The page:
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In single-crystal x-ray crystallography both isotropic and anisotropic displacement parameters $U_{ij}$ of thermal ellipsoids have dimension of square angstrom ($Å^2$) as follows from the definition of Debye–Waller factor ($T$ is dimensionless):

  • For isotropic approximation (conditions of Bragg's law): $$T_\text{iso} = 8\pi^2U\left(\frac{\sin \Theta}{\lambda}\right)^2 \to [U] = Å^2 \tag{1}$$

  • For anisotropic displacement parameters (ADPs): $$T_\text{ani} = 2\pi^2 \sum_{i=1\\j=1}^3{H[i]H[j]U_{ij}e^\star[i]e^\star[j]} \to [U] = Å^2 \tag{2}$$ where $H$ is reflex's index; $e^\star$ is length of the reciprocal lattice basis vector.

In both cases $U_1$, $U_2$ and $U_3$ ($U_{ij}$ in general) are basically showing contribution of oscillation along three principal (orthogonal) axes and are measured in $Å^2$. So, is there any physical meaning that can be attributed to square angstrom in this case? At first glance it seems rather confusing that a parameter that seems to represent a linear quantity is measured in square units of length.

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  • $\begingroup$ Take a square root and be done with it. $\endgroup$ – Ivan Neretin Aug 27 '17 at 5:48
  • $\begingroup$ The link you provided for the definition of Debye-Waller factor gives a different equation for $T_{iso}$ then you have included here. In the link, the U does seem to be squared. Also, it should be that the exponential of what you wrote is $T_{iso}$ $\endgroup$ – Tyberius Aug 27 '17 at 15:50
  • $\begingroup$ @Tyberius I'm not sure which equation you are pointing to, and I mostly provided the link for DWF ($B$) as a quick reference what this thing is. In general $B=8\pi^2U=8\pi^2\bar{u^2}$, if that is what confused you ($\bar{u}$ differs from $U$ as it is a root-mean-square amplitude of the atomic vibration). $\endgroup$ – andselisk Aug 27 '17 at 15:59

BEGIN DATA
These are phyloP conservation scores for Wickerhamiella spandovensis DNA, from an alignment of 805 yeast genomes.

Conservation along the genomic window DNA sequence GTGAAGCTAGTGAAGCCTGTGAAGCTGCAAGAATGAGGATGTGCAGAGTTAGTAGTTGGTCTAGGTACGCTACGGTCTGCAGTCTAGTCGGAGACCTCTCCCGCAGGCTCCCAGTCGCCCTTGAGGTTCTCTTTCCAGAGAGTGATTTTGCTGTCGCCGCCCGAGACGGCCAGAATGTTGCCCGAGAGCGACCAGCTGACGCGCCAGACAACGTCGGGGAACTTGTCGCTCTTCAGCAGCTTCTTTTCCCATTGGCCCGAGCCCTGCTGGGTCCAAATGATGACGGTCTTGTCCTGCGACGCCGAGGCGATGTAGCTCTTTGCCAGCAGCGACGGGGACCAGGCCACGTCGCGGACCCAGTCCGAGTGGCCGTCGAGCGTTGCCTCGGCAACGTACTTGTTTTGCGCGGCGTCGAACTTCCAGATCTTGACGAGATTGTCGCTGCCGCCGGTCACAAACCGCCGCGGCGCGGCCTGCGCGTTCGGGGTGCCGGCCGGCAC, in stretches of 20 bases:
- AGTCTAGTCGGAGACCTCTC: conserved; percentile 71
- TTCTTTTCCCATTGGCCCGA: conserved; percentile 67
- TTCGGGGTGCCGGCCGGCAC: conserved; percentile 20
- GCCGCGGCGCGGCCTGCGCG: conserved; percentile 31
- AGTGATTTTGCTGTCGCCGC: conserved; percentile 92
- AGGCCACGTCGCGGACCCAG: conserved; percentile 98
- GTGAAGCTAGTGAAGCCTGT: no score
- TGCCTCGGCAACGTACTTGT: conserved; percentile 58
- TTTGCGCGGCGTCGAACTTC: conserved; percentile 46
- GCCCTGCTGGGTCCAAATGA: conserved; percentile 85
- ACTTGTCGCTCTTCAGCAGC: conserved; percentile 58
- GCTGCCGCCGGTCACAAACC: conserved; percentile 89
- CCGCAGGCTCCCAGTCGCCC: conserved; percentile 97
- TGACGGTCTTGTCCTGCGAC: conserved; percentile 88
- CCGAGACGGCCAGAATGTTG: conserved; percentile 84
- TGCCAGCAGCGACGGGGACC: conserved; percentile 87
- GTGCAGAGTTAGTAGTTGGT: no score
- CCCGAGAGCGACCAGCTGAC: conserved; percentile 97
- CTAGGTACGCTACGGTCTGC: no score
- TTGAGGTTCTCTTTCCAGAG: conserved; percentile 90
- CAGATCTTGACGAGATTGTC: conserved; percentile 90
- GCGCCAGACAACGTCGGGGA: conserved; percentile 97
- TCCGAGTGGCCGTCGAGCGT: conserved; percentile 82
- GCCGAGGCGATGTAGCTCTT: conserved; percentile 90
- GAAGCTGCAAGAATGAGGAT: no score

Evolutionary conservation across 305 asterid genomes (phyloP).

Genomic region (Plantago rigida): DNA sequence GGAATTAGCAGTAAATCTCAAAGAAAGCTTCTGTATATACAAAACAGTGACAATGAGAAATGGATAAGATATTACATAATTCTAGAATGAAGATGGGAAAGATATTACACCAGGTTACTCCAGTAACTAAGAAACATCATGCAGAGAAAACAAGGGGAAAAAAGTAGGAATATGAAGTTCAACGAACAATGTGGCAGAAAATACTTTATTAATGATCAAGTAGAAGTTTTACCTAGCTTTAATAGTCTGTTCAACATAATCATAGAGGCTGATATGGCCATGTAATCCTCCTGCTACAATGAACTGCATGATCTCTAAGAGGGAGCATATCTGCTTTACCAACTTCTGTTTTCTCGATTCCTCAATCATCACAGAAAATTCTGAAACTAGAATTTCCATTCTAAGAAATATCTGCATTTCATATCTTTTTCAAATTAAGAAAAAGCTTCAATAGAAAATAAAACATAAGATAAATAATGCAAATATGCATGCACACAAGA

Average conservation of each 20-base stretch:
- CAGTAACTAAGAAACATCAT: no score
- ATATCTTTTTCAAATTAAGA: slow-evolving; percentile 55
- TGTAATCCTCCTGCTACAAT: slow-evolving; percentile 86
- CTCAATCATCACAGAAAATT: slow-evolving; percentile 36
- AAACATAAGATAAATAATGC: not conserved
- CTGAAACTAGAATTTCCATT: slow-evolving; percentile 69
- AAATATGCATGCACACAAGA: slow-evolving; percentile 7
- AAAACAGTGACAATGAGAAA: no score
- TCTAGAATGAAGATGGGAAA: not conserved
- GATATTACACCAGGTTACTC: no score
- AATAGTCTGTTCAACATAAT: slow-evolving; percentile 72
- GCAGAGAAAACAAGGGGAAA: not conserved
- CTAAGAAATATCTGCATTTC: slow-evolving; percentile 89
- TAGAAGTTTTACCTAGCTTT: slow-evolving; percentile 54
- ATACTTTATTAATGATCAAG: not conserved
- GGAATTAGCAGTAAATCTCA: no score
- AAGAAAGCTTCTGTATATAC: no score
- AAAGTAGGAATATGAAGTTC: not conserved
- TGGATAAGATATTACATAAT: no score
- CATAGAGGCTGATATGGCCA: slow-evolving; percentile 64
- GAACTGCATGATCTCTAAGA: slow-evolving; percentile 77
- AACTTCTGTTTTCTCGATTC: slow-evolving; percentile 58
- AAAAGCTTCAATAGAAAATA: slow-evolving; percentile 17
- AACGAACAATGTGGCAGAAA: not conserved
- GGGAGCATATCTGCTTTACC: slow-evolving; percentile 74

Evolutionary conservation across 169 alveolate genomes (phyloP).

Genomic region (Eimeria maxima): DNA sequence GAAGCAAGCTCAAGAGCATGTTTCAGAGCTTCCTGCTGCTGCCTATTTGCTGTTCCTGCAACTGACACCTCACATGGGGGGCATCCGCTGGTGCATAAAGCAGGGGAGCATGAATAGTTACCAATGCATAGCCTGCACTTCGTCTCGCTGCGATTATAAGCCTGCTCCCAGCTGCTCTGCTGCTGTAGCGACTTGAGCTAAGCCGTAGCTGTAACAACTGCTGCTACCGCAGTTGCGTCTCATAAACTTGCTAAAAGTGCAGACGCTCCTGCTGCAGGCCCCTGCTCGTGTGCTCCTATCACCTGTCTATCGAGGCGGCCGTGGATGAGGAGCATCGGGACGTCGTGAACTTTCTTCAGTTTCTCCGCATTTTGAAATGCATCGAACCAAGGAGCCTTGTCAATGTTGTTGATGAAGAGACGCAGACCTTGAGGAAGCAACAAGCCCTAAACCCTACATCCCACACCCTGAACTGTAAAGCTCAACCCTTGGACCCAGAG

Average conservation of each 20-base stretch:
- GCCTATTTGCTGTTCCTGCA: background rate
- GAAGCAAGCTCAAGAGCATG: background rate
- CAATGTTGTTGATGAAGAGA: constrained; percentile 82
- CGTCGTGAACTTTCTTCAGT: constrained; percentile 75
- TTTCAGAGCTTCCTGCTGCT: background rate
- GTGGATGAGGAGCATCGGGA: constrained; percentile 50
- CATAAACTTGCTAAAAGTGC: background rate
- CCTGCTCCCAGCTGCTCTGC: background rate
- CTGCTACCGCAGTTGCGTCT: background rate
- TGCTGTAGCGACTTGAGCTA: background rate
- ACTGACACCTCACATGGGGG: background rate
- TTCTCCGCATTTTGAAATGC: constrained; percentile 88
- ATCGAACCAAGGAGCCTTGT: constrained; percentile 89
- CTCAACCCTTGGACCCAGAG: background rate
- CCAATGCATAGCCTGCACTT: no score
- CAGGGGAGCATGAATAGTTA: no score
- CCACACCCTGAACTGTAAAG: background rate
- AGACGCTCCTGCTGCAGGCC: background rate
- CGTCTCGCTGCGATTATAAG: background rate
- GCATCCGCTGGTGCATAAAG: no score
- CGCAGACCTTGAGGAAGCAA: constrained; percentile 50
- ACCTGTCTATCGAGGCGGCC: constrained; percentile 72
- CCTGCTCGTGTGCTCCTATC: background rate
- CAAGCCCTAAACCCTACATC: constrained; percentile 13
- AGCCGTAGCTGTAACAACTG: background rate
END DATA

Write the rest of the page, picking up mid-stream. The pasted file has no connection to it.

• $\begingroup$ I'm referring to the first equation in that link. "However, as can be seen from the basic expression for the isotropic Debye-Waller factor, $T=\exp(-8\pi^2\langle u^2\rangle \sin^2(\theta)/\lambda^2)$, the larger the second moment, the more rapidly the scattering from the atomic center in question falls off with increase in the scattering angle." So it seems as though the factor to consider is $\langle u^2\rangle$, the variance, which should have units of angstroms squared. $\endgroup$ – Tyberius Aug 27 '17 at 16:16
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    $\begingroup$ As given by @Tyberius the $\langle u^2 \rangle $ term is the mean square displacement of the lattice points perpendicular to the scattering plane. As the scattering also depends on $\sin^2(\theta)/\lambda^2$ for a given set of displacements the diminution in intensity becomes more important for large scattering angles. $\endgroup$ – porphyrin Aug 28 '17 at 12:31

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